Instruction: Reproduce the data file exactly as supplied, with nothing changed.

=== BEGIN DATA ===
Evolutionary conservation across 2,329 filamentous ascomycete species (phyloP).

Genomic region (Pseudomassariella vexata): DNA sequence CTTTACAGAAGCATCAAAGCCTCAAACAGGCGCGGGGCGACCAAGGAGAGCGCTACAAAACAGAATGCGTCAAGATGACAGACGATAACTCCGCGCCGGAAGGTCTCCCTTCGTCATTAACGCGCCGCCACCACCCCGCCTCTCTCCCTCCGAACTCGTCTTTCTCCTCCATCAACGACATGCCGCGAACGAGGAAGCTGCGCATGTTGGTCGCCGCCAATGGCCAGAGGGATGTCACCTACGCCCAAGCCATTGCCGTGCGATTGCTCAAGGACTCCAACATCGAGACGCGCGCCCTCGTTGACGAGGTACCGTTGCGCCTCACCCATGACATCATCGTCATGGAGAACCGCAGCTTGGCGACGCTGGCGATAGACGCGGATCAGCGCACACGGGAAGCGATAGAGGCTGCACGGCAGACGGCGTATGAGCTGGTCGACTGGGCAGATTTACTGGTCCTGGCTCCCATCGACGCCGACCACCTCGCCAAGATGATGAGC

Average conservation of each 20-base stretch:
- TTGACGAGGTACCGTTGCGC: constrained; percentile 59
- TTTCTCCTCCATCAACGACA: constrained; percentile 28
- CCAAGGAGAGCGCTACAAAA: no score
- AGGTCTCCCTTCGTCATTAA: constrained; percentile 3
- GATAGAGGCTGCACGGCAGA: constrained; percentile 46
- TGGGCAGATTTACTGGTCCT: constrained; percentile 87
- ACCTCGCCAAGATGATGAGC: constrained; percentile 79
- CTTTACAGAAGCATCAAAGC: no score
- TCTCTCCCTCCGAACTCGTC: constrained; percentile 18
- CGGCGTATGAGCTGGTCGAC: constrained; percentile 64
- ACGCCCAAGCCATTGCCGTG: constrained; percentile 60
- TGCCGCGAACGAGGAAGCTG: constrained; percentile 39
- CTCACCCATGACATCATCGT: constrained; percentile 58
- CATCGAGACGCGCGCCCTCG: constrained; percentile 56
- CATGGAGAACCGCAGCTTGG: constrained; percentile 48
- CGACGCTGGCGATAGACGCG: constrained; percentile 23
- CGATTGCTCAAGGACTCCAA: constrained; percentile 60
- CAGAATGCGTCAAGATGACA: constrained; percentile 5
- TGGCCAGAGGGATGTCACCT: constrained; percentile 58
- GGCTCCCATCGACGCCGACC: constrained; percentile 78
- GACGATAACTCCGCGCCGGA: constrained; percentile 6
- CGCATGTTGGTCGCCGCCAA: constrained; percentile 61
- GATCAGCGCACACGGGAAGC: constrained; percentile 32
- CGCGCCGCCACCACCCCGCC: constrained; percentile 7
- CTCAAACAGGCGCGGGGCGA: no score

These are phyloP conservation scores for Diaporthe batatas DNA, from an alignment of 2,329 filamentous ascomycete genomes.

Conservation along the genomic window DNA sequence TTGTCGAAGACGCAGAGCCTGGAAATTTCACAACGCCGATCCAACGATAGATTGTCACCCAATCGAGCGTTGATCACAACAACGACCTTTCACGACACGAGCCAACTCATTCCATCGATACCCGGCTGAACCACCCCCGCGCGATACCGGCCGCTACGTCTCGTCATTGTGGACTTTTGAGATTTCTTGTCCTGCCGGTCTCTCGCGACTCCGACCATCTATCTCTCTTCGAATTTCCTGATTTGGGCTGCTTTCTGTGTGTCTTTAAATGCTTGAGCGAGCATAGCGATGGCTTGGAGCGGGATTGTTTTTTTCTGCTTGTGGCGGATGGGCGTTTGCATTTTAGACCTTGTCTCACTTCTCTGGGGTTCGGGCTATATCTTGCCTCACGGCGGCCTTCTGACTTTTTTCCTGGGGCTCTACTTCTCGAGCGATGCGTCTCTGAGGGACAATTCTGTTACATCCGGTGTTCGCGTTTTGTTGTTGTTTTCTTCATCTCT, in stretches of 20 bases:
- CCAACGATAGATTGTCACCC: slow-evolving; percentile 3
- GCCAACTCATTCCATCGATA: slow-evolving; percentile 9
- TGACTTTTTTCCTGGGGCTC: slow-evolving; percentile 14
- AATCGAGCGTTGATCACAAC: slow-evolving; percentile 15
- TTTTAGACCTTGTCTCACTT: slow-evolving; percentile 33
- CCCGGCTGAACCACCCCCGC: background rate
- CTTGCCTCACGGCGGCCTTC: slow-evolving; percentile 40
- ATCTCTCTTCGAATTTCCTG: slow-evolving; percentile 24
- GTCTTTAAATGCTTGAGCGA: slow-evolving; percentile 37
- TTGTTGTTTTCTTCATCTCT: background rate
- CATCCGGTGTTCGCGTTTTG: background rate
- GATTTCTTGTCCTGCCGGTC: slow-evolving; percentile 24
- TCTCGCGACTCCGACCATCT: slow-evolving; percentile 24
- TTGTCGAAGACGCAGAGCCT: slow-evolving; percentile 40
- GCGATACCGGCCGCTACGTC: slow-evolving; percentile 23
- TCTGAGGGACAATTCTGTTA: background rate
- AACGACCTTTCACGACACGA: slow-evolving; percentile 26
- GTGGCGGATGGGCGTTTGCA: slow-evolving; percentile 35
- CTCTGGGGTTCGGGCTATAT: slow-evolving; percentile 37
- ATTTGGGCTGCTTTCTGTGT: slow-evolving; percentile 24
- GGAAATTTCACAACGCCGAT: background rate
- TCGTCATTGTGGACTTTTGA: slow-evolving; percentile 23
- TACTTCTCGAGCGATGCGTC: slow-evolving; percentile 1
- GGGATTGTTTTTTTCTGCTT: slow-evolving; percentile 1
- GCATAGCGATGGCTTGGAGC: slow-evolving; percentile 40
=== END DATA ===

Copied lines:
Evolutionary conservation across 2,329 filamentous ascomycete species (phyloP).

Genomic region (Pseudomassariella vexata): DNA sequence CTTTACAGAAGCATCAAAGCCTCAAACAGGCGCGGGGCGACCAAGGAGAGCGCTACAAAACAGAATGCGTCAAGATGACAGACGATAACTCCGCGCCGGAAGGTCTCCCTTCGTCATTAACGCGCCGCCACCACCCCGCCTCTCTCCCTCCGAACTCGTCTTTCTCCTCCATCAACGACATGCCGCGAACGAGGAAGCTGCGCATGTTGGTCGCCGCCAATGGCCAGAGGGATGTCACCTACGCCCAAGCCATTGCCGTGCGATTGCTCAAGGACTCCAACATCGAGACGCGCGCCCTCGTTGACGAGGTACCGTTGCGCCTCACCCATGACATCATCGTCATGGAGAACCGCAGCTTGGCGACGCTGGCGATAGACGCGGATCAGCGCACACGGGAAGCGATAGAGGCTGCACGGCAGACGGCGTATGAGCTGGTCGACTGGGCAGATTTACTGGTCCTGGCTCCCATCGACGCCGACCACCTCGCCAAGATGATGAGC

Average conservation of each 20-base stretch:
- TTGACGAGGTACCGTTGCGC: constrained; percentile 59
- TTTCTCCTCCATCAACGACA: constrained; percentile 28
- CCAAGGAGAGCGCTACAAAA: no score
- AGGTCTCCCTTCGTCATTAA: constrained; percentile 3
- GATAGAGGCTGCACGGCAGA: constrained; percentile 46
- TGGGCAGATTTACTGGTCCT: constrained; percentile 87
- ACCTCGCCAAGATGATGAGC: constrained; percentile 79
- CTTTACAGAAGCATCAAAGC: no score
- TCTCTCCCTCCGAACTCGTC: constrained; percentile 18
- CGGCGTATGAGCTGGTCGAC: constrained; percentile 64
- ACGCCCAAGCCATTGCCGTG: constrained; percentile 60
- TGCCGCGAACGAGGAAGCTG: constrained; percentile 39
- CTCACCCATGACATCATCGT: constrained; percentile 58
- CATCGAGACGCGCGCCCTCG: constrained; percentile 56
- CATGGAGAACCGCAGCTTGG: constrained; percentile 48
- CGACGCTGGCGATAGACGCG: constrained; percentile 23
- CGATTGCTCAAGGACTCCAA: constrained; percentile 60
- CAGAATGCGTCAAGATGACA: constrained; percentile 5
- TGGCCAGAGGGATGTCACCT: constrained; percentile 58
- GGCTCCCATCGACGCCGACC: constrained; percentile 78
- GACGATAACTCCGCGCCGGA: constrained; percentile 6
- CGCATGTTGGTCGCCGCCAA: constrained; percentile 61
- GATCAGCGCACACGGGAAGC: constrained; percentile 32
- CGCGCCGCCACCACCCCGCC: constrained; percentile 7
- CTCAAACAGGCGCGGGGCGA: no score

These are phyloP conservation scores for Diaporthe batatas DNA, from an alignment of 2,329 filamentous ascomycete genomes.

Conservation along the genomic window DNA sequence TTGTCGAAGACGCAGAGCCTGGAAATTTCACAACGCCGATCCAACGATAGATTGTCACCCAATCGAGCGTTGATCACAACAACGACCTTTCACGACACGAGCCAACTCATTCCATCGATACCCGGCTGAACCACCCCCGCGCGATACCGGCCGCTACGTCTCGTCATTGTGGACTTTTGAGATTTCTTGTCCTGCCGGTCTCTCGCGACTCCGACCATCTATCTCTCTTCGAATTTCCTGATTTGGGCTGCTTTCTGTGTGTCTTTAAATGCTTGAGCGAGCATAGCGATGGCTTGGAGCGGGATTGTTTTTTTCTGCTTGTGGCGGATGGGCGTTTGCATTTTAGACCTTGTCTCACTTCTCTGGGGTTCGGGCTATATCTTGCCTCACGGCGGCCTTCTGACTTTTTTCCTGGGGCTCTACTTCTCGAGCGATGCGTCTCTGAGGGACAATTCTGTTACATCCGGTGTTCGCGTTTTGTTGTTGTTTTCTTCATCTCT, in stretches of 20 bases:
- CCAACGATAGATTGTCACCC: slow-evolving; percentile 3
- GCCAACTCATTCCATCGATA: slow-evolving; percentile 9
- TGACTTTTTTCCTGGGGCTC: slow-evolving; percentile 14
- AATCGAGCGTTGATCACAAC: slow-evolving; percentile 15
- TTTTAGACCTTGTCTCACTT: slow-evolving; percentile 33
- CCCGGCTGAACCACCCCCGC: background rate
- CTTGCCTCACGGCGGCCTTC: slow-evolving; percentile 40
- ATCTCTCTTCGAATTTCCTG: slow-evolving; percentile 24
- GTCTTTAAATGCTTGAGCGA: slow-evolving; percentile 37
- TTGTTGTTTTCTTCATCTCT: background rate
- CATCCGGTGTTCGCGTTTTG: background rate
- GATTTCTTGTCCTGCCGGTC: slow-evolving; percentile 24
- TCTCGCGACTCCGACCATCT: slow-evolving; percentile 24
- TTGTCGAAGACGCAGAGCCT: slow-evolving; percentile 40
- GCGATACCGGCCGCTACGTC: slow-evolving; percentile 23
- TCTGAGGGACAATTCTGTTA: background rate
- AACGACCTTTCACGACACGA: slow-evolving; percentile 26
- GTGGCGGATGGGCGTTTGCA: slow-evolving; percentile 35
- CTCTGGGGTTCGGGCTATAT: slow-evolving; percentile 37
- ATTTGGGCTGCTTTCTGTGT: slow-evolving; percentile 24
- GGAAATTTCACAACGCCGAT: background rate
- TCGTCATTGTGGACTTTTGA: slow-evolving; percentile 23
- TACTTCTCGAGCGATGCGTC: slow-evolving; percentile 1
- GGGATTGTTTTTTTCTGCTT: slow-evolving; percentile 1
- GCATAGCGATGGCTTGGAGC: slow-evolving; percentile 40